Being from Terengganu, I grew up thinking fish is a natural, common ingredient in so many local favorites; nasi lemak with sambal ikan tongkol, karipap, pulut panggang (we call ’em pulut lepa)… but *of course* fish is the main ingredient!
Wait… you guys have nasi lemak with chicken rendang and *gasp* paru (beef lung)? Karipap kentang? What is this orange coconut nonsense in this pulut panggang?!! Well, imagine how shocked I was discovering what them West-coast folks are eating. This was probably when I was about 7 or 8 years old.
Anyway, fast forward to today, I really miss the East-coast pulut panggang with fish filling. On very rare occassions someone managed to find it here in KL and I would eagerly wolf them down, but they mostly turned out quite underwhelming. But we compromised anyway, because it was better than nothing.
Finally I thought, why not make it myself and serve it for Hari Raya? I looked around for recipes online, and combined with Kak’mbang’s knowledge and experience we managed to make a decent Terengganu-syle pulut lepa which Mummy and my aunties (all Terengganu natives) accepted as truly authentic.
Here it is, if you ever feel like having some Terengganu fare. Do note that this recipe makes a lot, so feel free halving it. Leftover fish filling can also be used in yummy Terengganu-style karipap.
Pulut Lepa Terengganu
- 4 large (about 850 grams) Indian mackerel (ikan kembung)
- 3 slices asam keping
- 1 tablespoon plus 1 and 3/4 teaspoons salt
- 3 tablespoons sugar
- 7 cups thick coconut milk, extracted from 2 coconuts
- 6 shallots, thinly slicedy
- 1-inch piece fresh ginger, thinly julienned
- 1 teaspoon fenugreek seeds (halba)
- 1 kilogram glutinous rice (beras pulut)
- Banana leaves, wiped clean
- Lidi skewers OR staples
In a large skillet, carefully place the fish. Add the asam keping, 1 teaspoon salt, and add enough water to partly submerge the fish.
Place the skillet over medium heat and bring the water to the boil. Cover and cook undisturbed, until fish are cooked through, about 15 minutes.
Remove from heat and set aside until cool enough to handle. Debone the fish and place the meat into a food processor.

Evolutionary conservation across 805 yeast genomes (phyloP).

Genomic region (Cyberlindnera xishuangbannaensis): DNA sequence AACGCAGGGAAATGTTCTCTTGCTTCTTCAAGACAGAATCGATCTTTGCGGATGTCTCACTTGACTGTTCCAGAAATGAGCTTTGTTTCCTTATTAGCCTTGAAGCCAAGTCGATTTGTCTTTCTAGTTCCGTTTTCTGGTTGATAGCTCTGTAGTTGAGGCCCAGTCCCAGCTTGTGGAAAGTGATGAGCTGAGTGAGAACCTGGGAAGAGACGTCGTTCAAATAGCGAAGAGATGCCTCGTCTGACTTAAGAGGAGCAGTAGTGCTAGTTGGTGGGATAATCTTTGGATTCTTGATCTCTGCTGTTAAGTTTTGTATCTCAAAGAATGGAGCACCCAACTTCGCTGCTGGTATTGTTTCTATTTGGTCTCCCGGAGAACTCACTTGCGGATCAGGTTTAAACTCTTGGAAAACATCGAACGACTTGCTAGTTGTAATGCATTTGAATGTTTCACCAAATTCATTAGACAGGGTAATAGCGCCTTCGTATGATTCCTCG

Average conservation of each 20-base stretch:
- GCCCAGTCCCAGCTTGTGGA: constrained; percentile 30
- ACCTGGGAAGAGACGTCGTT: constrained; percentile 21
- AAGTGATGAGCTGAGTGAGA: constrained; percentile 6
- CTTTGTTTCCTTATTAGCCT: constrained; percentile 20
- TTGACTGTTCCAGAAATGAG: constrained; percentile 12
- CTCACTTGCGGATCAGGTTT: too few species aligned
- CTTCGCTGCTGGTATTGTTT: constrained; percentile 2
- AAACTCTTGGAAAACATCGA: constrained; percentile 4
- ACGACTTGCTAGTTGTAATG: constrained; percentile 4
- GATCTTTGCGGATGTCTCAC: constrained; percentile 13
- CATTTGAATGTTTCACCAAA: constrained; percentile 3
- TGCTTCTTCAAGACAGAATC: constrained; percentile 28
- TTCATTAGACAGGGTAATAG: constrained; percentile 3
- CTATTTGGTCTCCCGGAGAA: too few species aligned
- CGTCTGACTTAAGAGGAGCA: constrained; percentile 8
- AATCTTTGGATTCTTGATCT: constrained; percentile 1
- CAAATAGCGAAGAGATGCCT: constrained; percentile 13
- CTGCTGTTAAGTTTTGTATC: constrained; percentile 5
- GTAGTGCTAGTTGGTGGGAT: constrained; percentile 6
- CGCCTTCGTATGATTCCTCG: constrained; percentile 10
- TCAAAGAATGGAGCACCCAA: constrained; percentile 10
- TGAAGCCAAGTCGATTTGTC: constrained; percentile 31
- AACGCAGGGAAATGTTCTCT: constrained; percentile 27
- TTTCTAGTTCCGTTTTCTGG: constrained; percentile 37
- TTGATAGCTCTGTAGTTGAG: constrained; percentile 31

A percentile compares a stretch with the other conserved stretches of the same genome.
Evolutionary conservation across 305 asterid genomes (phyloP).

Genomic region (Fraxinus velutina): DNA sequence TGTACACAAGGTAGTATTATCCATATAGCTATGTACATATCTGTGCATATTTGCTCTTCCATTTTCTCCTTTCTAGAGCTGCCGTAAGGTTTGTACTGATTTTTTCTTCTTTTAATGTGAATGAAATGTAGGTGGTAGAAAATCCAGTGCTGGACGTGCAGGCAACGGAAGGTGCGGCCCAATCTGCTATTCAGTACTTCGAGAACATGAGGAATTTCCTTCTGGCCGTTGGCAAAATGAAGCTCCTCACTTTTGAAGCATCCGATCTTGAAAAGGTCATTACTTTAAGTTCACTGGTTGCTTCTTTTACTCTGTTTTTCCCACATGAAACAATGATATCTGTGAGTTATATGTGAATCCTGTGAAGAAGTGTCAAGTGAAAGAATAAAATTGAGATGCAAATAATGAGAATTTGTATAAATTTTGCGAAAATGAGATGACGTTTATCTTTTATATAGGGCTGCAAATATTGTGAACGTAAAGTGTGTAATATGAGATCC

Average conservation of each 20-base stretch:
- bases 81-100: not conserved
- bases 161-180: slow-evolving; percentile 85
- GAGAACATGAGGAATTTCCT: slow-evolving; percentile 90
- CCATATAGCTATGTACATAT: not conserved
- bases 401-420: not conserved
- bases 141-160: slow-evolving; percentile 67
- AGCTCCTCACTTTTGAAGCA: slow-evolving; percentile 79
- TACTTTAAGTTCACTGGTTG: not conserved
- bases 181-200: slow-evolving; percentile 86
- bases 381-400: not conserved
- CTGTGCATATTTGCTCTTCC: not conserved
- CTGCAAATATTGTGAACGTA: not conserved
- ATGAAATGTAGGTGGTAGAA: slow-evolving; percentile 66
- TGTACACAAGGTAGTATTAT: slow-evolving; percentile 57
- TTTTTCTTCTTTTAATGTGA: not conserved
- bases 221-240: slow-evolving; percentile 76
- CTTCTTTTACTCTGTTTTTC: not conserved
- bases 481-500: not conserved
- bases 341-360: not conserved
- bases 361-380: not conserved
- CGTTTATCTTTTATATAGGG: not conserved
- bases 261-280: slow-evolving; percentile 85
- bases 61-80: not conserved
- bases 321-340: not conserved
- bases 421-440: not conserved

Run the fish meat through the food processor until finely chopped.
In a large skillet over medium high heat, add the chopped fish meat and 2 cups coconut milk.
Cook, constantly stirring, until the coconut milk appears to have completely evaporated, 10 to 15 minutes.
Add the shallots, ginger and fenugreek seeds.
Add 1 tablespoon sugar…
…and 3/4 teaspoon salt.
Continue to cook, stirring constantly, until all the liquid has completely evaporated, 20 to 25 minutes. The indicator for me is when the hissing sound of the evaporation stops. Set aside.
In a large pot over medium heat, add the remaining 5 cups coconut milk, 2 tablespoons sugar, and 1 tablespoon salt. Stir to combine.
Add the glutinous rice and cook, covered and undisturbed, until all the liquid has evaporated and rice is fully cooked.
Spread the rice on a large tray and let cool.
Assemble the pulut panggang. Cut the banana leaf into 6-inch by 8-inch rectangles, about half an A4 sized paper.
Working with one piece of banana leaf at a time, add one generous tablespoon of rice. Using your spoon or a small rolling pin, flatten the rice lengthwise on the leaf.
Top the rice with 1 teaspoon fish filling.
Fold the bottom edge of the leaf over the rice, and roll tightly.
Using tiny skewers or a stapler, seal both ends of the wrapper.
Repeat for the remaining rice and filling, or until you run out of banana leaves.
Heat up your grill (I used my Breville electric grill). Grill the wrapped rolls until the leaves are dark brown, about 15 minutes.